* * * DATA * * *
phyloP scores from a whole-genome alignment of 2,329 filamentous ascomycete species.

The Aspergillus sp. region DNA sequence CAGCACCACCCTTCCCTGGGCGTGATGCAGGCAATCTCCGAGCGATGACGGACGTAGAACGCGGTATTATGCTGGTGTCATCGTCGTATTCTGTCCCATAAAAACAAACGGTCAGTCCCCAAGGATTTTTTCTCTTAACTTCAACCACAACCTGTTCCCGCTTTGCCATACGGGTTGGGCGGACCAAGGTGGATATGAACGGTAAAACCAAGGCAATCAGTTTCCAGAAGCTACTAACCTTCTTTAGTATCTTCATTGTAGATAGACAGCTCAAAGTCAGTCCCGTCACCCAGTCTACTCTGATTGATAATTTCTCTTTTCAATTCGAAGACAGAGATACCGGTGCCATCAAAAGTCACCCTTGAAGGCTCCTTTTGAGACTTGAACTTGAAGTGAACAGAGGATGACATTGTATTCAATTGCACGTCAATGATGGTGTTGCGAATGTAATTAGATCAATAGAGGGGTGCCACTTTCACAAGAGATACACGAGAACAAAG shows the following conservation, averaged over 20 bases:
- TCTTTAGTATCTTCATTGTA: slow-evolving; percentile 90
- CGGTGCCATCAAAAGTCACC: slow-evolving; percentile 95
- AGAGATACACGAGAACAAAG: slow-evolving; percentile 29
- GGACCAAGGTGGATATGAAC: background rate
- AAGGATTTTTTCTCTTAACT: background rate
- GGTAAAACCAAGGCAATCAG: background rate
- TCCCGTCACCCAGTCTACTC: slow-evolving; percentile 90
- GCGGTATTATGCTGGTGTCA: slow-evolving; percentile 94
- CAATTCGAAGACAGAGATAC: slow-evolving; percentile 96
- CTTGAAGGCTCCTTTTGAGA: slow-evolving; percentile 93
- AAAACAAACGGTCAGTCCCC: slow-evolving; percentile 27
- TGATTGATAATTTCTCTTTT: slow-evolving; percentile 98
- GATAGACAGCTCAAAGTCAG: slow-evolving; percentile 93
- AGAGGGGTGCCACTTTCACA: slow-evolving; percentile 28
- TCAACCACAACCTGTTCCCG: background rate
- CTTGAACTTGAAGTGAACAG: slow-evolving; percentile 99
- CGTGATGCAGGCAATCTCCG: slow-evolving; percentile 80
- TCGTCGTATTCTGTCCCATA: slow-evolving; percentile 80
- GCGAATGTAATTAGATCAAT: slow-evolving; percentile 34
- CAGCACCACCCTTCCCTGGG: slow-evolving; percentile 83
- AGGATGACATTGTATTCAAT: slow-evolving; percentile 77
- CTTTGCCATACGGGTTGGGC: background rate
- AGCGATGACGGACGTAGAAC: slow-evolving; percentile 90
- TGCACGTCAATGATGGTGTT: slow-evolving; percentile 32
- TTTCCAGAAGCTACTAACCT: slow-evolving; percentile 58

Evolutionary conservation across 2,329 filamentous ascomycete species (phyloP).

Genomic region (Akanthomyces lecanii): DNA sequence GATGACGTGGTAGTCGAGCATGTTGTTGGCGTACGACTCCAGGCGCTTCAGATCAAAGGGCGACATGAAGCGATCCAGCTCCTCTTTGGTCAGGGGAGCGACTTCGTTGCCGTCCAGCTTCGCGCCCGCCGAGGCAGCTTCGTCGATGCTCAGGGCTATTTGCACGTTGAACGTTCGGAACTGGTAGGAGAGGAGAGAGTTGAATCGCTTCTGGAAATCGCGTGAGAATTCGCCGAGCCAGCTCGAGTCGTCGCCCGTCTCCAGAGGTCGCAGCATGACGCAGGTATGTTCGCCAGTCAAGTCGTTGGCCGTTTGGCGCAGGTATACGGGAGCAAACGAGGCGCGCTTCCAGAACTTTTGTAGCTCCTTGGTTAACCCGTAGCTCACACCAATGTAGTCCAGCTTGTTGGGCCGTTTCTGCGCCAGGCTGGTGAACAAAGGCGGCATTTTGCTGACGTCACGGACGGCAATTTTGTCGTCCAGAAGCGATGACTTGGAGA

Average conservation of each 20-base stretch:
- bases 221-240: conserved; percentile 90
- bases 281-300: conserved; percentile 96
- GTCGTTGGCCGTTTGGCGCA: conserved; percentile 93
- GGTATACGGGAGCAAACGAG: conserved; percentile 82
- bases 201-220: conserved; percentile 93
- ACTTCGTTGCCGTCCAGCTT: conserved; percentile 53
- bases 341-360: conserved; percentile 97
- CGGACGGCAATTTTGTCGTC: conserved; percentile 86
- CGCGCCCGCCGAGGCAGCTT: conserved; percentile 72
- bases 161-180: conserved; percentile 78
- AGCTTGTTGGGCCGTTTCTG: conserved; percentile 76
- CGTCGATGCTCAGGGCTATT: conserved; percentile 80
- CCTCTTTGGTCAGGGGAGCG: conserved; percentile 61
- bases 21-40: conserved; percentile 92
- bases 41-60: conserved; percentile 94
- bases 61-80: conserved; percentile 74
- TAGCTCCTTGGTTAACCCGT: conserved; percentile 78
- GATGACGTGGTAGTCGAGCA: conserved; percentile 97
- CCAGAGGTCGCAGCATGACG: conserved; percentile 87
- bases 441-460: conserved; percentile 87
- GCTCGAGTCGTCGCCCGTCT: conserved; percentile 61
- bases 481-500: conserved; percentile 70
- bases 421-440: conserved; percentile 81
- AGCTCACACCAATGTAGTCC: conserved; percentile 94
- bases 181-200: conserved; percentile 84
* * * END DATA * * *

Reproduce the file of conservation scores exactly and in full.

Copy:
phyloP scores from a whole-genome alignment of 2,329 filamentous ascomycete species.

The Aspergillus sp. region DNA sequence CAGCACCACCCTTCCCTGGGCGTGATGCAGGCAATCTCCGAGCGATGACGGACGTAGAACGCGGTATTATGCTGGTGTCATCGTCGTATTCTGTCCCATAAAAACAAACGGTCAGTCCCCAAGGATTTTTTCTCTTAACTTCAACCACAACCTGTTCCCGCTTTGCCATACGGGTTGGGCGGACCAAGGTGGATATGAACGGTAAAACCAAGGCAATCAGTTTCCAGAAGCTACTAACCTTCTTTAGTATCTTCATTGTAGATAGACAGCTCAAAGTCAGTCCCGTCACCCAGTCTACTCTGATTGATAATTTCTCTTTTCAATTCGAAGACAGAGATACCGGTGCCATCAAAAGTCACCCTTGAAGGCTCCTTTTGAGACTTGAACTTGAAGTGAACAGAGGATGACATTGTATTCAATTGCACGTCAATGATGGTGTTGCGAATGTAATTAGATCAATAGAGGGGTGCCACTTTCACAAGAGATACACGAGAACAAAG shows the following conservation, averaged over 20 bases:
- TCTTTAGTATCTTCATTGTA: slow-evolving; percentile 90
- CGGTGCCATCAAAAGTCACC: slow-evolving; percentile 95
- AGAGATACACGAGAACAAAG: slow-evolving; percentile 29
- GGACCAAGGTGGATATGAAC: background rate
- AAGGATTTTTTCTCTTAACT: background rate
- GGTAAAACCAAGGCAATCAG: background rate
- TCCCGTCACCCAGTCTACTC: slow-evolving; percentile 90
- GCGGTATTATGCTGGTGTCA: slow-evolving; percentile 94
- CAATTCGAAGACAGAGATAC: slow-evolving; percentile 96
- CTTGAAGGCTCCTTTTGAGA: slow-evolving; percentile 93
- AAAACAAACGGTCAGTCCCC: slow-evolving; percentile 27
- TGATTGATAATTTCTCTTTT: slow-evolving; percentile 98
- GATAGACAGCTCAAAGTCAG: slow-evolving; percentile 93
- AGAGGGGTGCCACTTTCACA: slow-evolving; percentile 28
- TCAACCACAACCTGTTCCCG: background rate
- CTTGAACTTGAAGTGAACAG: slow-evolving; percentile 99
- CGTGATGCAGGCAATCTCCG: slow-evolving; percentile 80
- TCGTCGTATTCTGTCCCATA: slow-evolving; percentile 80
- GCGAATGTAATTAGATCAAT: slow-evolving; percentile 34
- CAGCACCACCCTTCCCTGGG: slow-evolving; percentile 83
- AGGATGACATTGTATTCAAT: slow-evolving; percentile 77
- CTTTGCCATACGGGTTGGGC: background rate
- AGCGATGACGGACGTAGAAC: slow-evolving; percentile 90
- TGCACGTCAATGATGGTGTT: slow-evolving; percentile 32
- TTTCCAGAAGCTACTAACCT: slow-evolving; percentile 58

Evolutionary conservation across 2,329 filamentous ascomycete species (phyloP).

Genomic region (Akanthomyces lecanii): DNA sequence GATGACGTGGTAGTCGAGCATGTTGTTGGCGTACGACTCCAGGCGCTTCAGATCAAAGGGCGACATGAAGCGATCCAGCTCCTCTTTGGTCAGGGGAGCGACTTCGTTGCCGTCCAGCTTCGCGCCCGCCGAGGCAGCTTCGTCGATGCTCAGGGCTATTTGCACGTTGAACGTTCGGAACTGGTAGGAGAGGAGAGAGTTGAATCGCTTCTGGAAATCGCGTGAGAATTCGCCGAGCCAGCTCGAGTCGTCGCCCGTCTCCAGAGGTCGCAGCATGACGCAGGTATGTTCGCCAGTCAAGTCGTTGGCCGTTTGGCGCAGGTATACGGGAGCAAACGAGGCGCGCTTCCAGAACTTTTGTAGCTCCTTGGTTAACCCGTAGCTCACACCAATGTAGTCCAGCTTGTTGGGCCGTTTCTGCGCCAGGCTGGTGAACAAAGGCGGCATTTTGCTGACGTCACGGACGGCAATTTTGTCGTCCAGAAGCGATGACTTGGAGA

Average conservation of each 20-base stretch:
- bases 221-240: conserved; percentile 90
- bases 281-300: conserved; percentile 96
- GTCGTTGGCCGTTTGGCGCA: conserved; percentile 93
- GGTATACGGGAGCAAACGAG: conserved; percentile 82
- bases 201-220: conserved; percentile 93
- ACTTCGTTGCCGTCCAGCTT: conserved; percentile 53
- bases 341-360: conserved; percentile 97
- CGGACGGCAATTTTGTCGTC: conserved; percentile 86
- CGCGCCCGCCGAGGCAGCTT: conserved; percentile 72
- bases 161-180: conserved; percentile 78
- AGCTTGTTGGGCCGTTTCTG: conserved; percentile 76
- CGTCGATGCTCAGGGCTATT: conserved; percentile 80
- CCTCTTTGGTCAGGGGAGCG: conserved; percentile 61
- bases 21-40: conserved; percentile 92
- bases 41-60: conserved; percentile 94
- bases 61-80: conserved; percentile 74
- TAGCTCCTTGGTTAACCCGT: conserved; percentile 78
- GATGACGTGGTAGTCGAGCA: conserved; percentile 97
- CCAGAGGTCGCAGCATGACG: conserved; percentile 87
- bases 441-460: conserved; percentile 87
- GCTCGAGTCGTCGCCCGTCT: conserved; percentile 61
- bases 481-500: conserved; percentile 70
- bases 421-440: conserved; percentile 81
- AGCTCACACCAATGTAGTCC: conserved; percentile 94
- bases 181-200: conserved; percentile 84